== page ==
Saturday, December 19, 2009

White Christmas with the Family Stone

So, I've been on a Christmas movie kick this year, even more than usual it seems.  Tonight was a double feature: White Christmas and The Family Stone.  It was Greg's first time seeing White Christmas and we both giggled all the way through.  I was thrilled to find out that my childhood memory of Vera-Ellen's hummingbird speed toe tapping held up.  And she does it with both feet!  The scene where the enlisted men pay tribute to the General at the end of the movie was more touching than I had remembered. 

The Family Stone makes me want to have a big family someday and live up in New England somewhere.  That big white house in the snow is so appealing, filled with so much family love.  And Luke Wilson--typically adorable but a bit of a bust--is fabulous in this film.  His character is gentle and wise, urging his brother's uptight girl to fly her freak flag.  I like that.  We all need to fly our freak flag now and again.  Not that people in NYC seem to have much inhibition in that area.

The other big news here is that it's finally snowing!  A nighttime shot of the snow glow filtering in through our windows this evening.

And what with all the snow, I am reminded of one of my favorite poems by Billy Collins: "Shoveling Snow with Buddha." You can check the snow-flocked Buddha here:  It's worth a read.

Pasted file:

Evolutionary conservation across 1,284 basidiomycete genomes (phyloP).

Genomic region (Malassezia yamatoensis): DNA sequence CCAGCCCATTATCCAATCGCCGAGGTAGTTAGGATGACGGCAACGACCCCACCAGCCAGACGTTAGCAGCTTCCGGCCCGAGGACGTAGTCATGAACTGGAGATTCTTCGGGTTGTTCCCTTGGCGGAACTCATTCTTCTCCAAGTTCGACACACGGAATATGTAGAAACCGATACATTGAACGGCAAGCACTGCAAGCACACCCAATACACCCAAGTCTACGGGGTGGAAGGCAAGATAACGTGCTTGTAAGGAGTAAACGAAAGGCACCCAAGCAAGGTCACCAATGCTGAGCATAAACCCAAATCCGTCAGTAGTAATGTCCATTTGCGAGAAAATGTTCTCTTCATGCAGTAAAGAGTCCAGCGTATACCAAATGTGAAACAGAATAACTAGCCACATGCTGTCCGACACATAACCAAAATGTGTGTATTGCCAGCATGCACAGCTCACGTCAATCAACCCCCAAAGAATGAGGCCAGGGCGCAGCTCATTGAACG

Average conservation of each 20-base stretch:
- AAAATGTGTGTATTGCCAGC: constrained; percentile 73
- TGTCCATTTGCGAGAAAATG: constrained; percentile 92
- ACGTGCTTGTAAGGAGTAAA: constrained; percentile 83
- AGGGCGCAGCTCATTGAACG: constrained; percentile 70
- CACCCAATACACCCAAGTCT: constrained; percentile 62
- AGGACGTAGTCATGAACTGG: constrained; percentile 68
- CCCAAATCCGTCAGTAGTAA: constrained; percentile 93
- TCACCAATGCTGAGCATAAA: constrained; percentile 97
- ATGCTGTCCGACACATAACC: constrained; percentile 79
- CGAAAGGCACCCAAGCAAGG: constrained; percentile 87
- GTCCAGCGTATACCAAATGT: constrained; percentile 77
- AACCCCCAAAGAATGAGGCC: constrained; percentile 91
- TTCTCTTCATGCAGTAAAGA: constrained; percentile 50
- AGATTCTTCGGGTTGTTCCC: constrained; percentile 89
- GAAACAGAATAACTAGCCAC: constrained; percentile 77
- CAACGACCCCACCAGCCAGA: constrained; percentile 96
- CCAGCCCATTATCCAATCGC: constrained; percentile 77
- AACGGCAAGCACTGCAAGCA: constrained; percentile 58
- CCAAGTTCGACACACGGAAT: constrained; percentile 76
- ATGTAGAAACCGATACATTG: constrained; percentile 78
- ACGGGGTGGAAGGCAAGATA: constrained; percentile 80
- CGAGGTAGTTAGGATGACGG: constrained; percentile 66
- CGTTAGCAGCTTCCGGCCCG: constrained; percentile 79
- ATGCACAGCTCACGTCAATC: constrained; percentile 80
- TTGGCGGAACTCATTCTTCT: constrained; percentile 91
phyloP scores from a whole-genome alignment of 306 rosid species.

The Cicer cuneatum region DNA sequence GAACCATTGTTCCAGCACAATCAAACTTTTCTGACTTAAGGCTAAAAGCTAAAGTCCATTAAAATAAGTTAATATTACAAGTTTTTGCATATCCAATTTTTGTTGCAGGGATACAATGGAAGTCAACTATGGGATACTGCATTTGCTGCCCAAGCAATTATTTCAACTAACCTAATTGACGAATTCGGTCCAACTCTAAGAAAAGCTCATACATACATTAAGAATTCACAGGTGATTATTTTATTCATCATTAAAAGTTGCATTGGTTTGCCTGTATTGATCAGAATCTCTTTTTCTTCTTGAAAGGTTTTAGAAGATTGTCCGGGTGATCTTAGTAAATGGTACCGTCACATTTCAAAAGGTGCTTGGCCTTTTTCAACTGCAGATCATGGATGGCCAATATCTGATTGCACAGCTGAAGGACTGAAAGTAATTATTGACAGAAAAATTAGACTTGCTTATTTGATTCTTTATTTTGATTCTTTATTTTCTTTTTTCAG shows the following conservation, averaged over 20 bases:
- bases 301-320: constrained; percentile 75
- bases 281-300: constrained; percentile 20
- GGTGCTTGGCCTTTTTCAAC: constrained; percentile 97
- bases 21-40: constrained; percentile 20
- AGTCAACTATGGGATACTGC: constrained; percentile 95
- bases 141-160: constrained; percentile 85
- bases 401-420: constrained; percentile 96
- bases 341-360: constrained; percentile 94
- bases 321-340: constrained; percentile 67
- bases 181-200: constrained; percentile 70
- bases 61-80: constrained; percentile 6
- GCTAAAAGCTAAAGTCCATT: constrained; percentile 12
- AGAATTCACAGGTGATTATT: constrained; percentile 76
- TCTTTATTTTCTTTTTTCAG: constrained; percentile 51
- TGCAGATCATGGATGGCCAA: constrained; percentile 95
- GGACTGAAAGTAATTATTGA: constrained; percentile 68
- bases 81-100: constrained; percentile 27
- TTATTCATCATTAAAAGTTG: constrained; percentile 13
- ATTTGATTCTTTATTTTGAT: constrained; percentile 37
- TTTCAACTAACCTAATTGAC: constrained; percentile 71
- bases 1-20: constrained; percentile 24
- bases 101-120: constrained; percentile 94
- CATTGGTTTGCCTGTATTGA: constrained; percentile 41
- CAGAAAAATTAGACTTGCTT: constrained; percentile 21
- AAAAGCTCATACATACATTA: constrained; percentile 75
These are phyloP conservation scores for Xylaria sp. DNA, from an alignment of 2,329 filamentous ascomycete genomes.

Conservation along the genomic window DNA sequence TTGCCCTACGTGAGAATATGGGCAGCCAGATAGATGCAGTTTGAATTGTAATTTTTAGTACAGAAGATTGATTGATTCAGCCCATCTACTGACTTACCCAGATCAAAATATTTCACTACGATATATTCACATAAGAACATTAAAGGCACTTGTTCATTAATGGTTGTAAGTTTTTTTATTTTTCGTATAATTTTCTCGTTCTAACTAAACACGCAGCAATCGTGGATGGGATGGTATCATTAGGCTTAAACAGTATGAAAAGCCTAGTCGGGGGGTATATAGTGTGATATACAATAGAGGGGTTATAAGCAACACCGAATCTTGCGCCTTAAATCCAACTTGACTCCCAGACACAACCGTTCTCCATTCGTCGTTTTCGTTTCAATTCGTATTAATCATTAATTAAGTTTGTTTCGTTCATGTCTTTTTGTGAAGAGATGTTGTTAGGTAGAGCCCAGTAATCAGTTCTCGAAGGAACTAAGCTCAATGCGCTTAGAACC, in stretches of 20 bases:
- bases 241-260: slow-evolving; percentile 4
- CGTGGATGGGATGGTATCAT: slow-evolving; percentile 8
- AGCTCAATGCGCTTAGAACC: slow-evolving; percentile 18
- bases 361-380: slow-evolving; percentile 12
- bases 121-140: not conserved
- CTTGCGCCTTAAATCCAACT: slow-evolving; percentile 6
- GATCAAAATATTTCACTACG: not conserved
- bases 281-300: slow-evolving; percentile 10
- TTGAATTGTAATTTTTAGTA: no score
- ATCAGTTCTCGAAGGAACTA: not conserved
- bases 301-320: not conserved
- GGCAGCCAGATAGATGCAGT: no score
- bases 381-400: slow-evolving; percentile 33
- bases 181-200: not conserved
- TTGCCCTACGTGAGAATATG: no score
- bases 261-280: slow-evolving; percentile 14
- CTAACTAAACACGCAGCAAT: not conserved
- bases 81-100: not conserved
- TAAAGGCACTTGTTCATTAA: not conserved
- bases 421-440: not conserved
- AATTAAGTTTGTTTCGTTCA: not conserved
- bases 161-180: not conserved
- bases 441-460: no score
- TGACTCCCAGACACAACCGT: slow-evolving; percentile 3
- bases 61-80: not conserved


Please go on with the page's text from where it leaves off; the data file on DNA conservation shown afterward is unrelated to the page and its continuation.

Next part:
Toward Me

A few days ago I had a rare, stolen day off work.  Rather than grading papers or planning next week's curriculum, I basked in a day all to myself: yoga, home made soup, a manicure, movie trailers, and a moment to ponder future possibilities.

For a while now I've been dreaming up a school I want to one day open.  This week it all came a little more in to focus.  Interdisciplinary inquiry learning; authentic projects; strong habits of mind; college preparation.  And food!  Cooking, gardening, growing, and eating.  It could happen.  I think I can see it.  Virginia Woolf said every woman needs a room of one's own.  My problem is that I can't decide if my room should be a kitchen or a classroom.  Ms. Woolf, I want them both, please.

Just to be clear, I know almost nothing about cultivating food.  In fact, I'm so bad with plants that Greg has taken over the care of all green things living with us.  And I'm still just learning to cook.  I'm hoping (a la Julia Child and Ina Garten) to continue on my path of self-taught chefery.  But, I do know a thing or two about eating.  Had I been born a bit shorter and stouter, I would've made a great hobbit.  Breakfast, second breakfast, elevensees, lunch, afternoon tea, and supper.  This dining schedule works perfectly for me on two accounts: 1) one gets to enjoy six meals a day, and 2) as a girl who enjoys the early morning, I subscribe to the notion of three meals before lunch has rolled around.

So, here's to the journey.  Toward learning, toward growing, toward teaching, and eating.